Intelligent RAN congestion management could help operators to get more from their 4G networks

07 December 2021 | Research

Ameer Gaili | Gorkem Yigit

Article | PDF (3 pages) | Edge and Media Platforms

"4G networks will remain crucial for mobile connectivity, so intelligent RAN optimisation and congestion management will continue to play a key role in enabling the delivery of a high QoE and freeing up resources that can be put into 5G."


Managing network congestion and quality of experience (QoE) is becoming increasingly challenging for mobile operators as the shift to new video delivery protocols accelerates, and consumers’ mobile data consumption patterns change due to the COVID-19 pandemic. Mobile operators need to ensure that their network and RAN optimisation techniques are able to cope with these trends, particularly for their existing 4G infrastructure, in order to maintain a high level of quality of service (QoS) and customer satisfaction. In this article, we consider the growing importance of intelligent RAN optimisation and congestion management to enable operators to maximise the return from their existing 4G network assets without the need for significant additional capex/opex.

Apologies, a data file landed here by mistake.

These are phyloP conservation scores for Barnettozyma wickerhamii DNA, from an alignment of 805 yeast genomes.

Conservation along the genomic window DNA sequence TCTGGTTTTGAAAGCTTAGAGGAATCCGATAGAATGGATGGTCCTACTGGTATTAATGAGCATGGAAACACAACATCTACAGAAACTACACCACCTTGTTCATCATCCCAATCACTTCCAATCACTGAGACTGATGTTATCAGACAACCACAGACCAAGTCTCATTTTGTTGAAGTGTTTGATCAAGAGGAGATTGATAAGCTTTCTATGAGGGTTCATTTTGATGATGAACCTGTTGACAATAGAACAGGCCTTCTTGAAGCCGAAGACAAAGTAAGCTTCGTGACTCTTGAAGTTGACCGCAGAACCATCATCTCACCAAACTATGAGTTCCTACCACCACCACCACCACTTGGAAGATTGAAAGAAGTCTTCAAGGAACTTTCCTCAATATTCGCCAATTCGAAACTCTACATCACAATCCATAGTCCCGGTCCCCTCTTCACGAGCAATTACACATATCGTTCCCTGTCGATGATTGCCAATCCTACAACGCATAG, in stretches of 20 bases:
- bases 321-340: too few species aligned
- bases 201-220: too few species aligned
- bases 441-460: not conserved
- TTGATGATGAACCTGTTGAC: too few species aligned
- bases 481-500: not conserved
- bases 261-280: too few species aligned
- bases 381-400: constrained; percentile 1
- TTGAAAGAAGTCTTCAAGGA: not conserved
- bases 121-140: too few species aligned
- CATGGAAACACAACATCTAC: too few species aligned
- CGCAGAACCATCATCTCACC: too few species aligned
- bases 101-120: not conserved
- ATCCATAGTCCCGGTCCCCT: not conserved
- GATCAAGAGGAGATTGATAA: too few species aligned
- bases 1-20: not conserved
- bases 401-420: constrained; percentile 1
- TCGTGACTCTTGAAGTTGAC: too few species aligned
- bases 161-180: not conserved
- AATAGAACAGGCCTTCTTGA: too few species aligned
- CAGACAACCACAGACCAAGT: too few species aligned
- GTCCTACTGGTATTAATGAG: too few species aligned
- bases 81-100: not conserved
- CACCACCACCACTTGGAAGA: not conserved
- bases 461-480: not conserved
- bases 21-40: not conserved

4G networks will still carry more than half of all mobile traffic worldwide in 2024

5G will provide major additional capacity to mobile networks, but the availability and coverage of 5G networks around the world will remain limited for the next few years. Large portions of the population, particularly in emerging markets, will depend mainly on 4G networks to access mobile services. Existing 4G networks will therefore continue to play a critical role in consumer connectivity services as operators invest in 5G roll-outs. Indeed, Analysys Mason forecasts that mobile data traffic worldwide will grow at a CAGR of 27% between 2020 and 2026, with no major 5G-related surge, and that 5G traffic will only overtake 4G traffic in 2024 (Figure 1). OTT mobile video will continue to be a key driver of mobile data consumption, and mobile/cloud gaming will also account for a growing share of traffic.

Figure 1: Cellular data traffic by generation, worldwide, 2018–20261


Source: Analysys Mason, 2021

The COVID-19 pandemic caused some operators to delay their 5G roll-out plans and concentrate on getting the most out of their existing network infrastructure to cope with the traffic surge. This delay in 5G deployment progress has extended 4G’s lifespan in developed markets, and those operators in emerging markets that do not have immediate plans for 5G have been forced to enhance their 4G networks to handle the growing number of users and traffic.